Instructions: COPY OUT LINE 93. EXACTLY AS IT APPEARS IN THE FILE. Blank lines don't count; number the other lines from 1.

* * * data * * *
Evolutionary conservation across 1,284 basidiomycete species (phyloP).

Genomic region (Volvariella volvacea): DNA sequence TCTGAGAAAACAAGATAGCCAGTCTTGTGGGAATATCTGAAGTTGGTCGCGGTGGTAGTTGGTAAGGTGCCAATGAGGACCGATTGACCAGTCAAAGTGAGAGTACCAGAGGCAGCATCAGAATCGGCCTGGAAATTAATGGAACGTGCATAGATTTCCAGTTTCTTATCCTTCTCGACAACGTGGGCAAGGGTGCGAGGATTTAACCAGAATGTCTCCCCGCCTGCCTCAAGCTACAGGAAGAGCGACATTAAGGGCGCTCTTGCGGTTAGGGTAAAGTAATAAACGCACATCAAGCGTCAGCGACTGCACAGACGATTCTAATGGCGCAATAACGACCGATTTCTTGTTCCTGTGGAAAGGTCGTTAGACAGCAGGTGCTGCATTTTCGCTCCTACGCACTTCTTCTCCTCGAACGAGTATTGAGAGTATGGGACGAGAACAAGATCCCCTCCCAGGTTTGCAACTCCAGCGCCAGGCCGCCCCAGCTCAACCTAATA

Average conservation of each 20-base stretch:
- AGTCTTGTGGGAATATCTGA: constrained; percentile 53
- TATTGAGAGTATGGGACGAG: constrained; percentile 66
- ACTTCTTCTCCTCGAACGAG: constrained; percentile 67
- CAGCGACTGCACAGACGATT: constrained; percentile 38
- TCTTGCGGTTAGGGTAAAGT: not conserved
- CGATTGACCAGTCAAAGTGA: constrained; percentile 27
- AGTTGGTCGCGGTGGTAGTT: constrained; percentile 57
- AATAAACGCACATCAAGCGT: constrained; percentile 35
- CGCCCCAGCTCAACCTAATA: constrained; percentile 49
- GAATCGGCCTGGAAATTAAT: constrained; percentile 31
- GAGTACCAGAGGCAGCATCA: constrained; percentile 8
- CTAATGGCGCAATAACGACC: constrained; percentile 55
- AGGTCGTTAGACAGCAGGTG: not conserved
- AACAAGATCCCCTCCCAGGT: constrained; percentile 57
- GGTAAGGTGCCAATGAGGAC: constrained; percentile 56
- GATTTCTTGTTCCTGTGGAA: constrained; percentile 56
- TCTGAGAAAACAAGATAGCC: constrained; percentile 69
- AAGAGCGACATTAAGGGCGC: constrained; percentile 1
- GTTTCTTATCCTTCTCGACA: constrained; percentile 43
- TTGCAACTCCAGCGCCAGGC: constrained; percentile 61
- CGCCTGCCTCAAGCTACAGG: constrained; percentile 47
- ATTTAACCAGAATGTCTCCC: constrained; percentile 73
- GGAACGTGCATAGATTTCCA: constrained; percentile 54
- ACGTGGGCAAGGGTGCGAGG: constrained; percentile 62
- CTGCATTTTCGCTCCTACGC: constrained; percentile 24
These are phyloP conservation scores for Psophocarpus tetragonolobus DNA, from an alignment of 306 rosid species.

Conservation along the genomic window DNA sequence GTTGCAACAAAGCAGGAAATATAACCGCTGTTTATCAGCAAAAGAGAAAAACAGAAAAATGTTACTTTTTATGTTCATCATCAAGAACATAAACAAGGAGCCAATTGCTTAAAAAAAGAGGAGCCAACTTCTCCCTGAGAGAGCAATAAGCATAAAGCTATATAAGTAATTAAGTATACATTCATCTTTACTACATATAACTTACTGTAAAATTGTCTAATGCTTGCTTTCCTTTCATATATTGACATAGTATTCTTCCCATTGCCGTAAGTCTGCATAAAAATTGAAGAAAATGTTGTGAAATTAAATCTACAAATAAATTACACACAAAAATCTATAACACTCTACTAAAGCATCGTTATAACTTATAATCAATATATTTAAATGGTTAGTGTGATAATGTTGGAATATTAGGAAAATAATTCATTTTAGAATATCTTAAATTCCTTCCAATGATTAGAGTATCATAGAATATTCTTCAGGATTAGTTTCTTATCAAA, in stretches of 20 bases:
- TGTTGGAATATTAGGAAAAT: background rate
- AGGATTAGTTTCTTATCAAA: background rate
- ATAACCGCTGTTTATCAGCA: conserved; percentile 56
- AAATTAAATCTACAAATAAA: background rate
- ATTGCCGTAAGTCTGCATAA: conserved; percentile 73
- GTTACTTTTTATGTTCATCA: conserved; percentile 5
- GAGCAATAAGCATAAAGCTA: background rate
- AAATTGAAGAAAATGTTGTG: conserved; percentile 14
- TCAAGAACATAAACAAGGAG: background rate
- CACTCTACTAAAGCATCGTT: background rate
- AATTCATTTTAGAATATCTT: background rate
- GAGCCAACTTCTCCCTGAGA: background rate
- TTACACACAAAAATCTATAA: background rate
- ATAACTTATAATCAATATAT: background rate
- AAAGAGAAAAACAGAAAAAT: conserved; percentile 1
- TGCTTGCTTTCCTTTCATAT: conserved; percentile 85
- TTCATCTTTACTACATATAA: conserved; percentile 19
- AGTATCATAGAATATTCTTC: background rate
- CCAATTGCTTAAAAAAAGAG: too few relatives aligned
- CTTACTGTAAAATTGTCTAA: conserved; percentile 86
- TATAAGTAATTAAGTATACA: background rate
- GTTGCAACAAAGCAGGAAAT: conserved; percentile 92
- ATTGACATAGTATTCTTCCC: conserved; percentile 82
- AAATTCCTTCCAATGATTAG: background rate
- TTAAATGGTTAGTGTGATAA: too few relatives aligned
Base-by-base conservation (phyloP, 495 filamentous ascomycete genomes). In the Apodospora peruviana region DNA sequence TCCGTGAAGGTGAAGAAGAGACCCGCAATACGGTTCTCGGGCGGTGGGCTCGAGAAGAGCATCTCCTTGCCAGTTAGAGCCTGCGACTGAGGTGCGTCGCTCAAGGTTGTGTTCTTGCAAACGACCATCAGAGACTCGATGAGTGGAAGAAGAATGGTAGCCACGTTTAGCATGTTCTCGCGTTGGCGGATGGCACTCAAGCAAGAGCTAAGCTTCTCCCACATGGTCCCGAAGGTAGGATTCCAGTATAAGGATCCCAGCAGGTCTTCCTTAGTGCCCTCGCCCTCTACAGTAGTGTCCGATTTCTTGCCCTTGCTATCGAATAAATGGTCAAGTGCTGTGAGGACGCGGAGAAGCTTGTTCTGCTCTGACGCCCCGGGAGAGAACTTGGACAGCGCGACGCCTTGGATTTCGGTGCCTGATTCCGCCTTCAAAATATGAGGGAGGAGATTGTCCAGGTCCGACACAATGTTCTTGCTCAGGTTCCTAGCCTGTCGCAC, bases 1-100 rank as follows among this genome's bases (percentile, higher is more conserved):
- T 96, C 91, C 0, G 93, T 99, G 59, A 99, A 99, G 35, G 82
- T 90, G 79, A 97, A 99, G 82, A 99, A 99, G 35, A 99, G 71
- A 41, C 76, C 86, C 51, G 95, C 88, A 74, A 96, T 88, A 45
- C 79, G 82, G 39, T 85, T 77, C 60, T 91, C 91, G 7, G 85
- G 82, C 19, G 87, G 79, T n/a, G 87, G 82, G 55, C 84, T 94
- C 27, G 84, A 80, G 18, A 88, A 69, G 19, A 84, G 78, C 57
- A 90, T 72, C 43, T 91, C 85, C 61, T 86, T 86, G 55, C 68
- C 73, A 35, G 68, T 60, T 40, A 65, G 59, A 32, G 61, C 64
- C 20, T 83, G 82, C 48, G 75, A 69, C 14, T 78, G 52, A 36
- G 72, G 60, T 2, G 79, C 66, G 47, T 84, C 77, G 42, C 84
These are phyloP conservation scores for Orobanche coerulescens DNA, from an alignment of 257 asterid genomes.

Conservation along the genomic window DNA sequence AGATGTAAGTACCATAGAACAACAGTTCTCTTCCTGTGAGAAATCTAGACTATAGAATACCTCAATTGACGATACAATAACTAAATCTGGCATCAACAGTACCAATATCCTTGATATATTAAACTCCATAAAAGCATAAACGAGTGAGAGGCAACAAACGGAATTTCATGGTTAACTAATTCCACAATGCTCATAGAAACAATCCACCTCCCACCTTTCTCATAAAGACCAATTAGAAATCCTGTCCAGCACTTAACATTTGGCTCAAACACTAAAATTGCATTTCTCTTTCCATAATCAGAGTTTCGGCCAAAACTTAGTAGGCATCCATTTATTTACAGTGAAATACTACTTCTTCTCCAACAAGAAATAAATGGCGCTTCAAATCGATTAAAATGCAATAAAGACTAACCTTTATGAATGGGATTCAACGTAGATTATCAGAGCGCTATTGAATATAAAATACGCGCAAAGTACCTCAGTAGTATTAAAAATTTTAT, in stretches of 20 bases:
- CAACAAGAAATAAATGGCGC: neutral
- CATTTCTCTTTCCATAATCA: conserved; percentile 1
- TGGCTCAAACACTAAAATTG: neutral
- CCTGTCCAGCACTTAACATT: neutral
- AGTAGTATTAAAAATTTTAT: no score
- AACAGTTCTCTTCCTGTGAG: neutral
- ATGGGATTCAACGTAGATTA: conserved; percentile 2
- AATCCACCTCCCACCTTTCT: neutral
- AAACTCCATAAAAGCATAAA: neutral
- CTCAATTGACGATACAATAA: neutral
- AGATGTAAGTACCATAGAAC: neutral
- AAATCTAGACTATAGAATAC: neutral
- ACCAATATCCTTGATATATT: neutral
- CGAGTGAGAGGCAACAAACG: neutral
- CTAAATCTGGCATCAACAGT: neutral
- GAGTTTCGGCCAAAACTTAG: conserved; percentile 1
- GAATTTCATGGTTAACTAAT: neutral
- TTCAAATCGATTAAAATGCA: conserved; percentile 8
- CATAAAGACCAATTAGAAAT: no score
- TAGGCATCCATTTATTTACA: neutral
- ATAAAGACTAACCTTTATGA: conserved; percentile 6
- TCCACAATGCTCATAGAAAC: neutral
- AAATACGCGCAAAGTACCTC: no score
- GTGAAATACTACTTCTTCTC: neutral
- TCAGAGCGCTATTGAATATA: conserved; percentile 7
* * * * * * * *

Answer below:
- TCAGAGCGCTATTGAATATA: conserved; percentile 7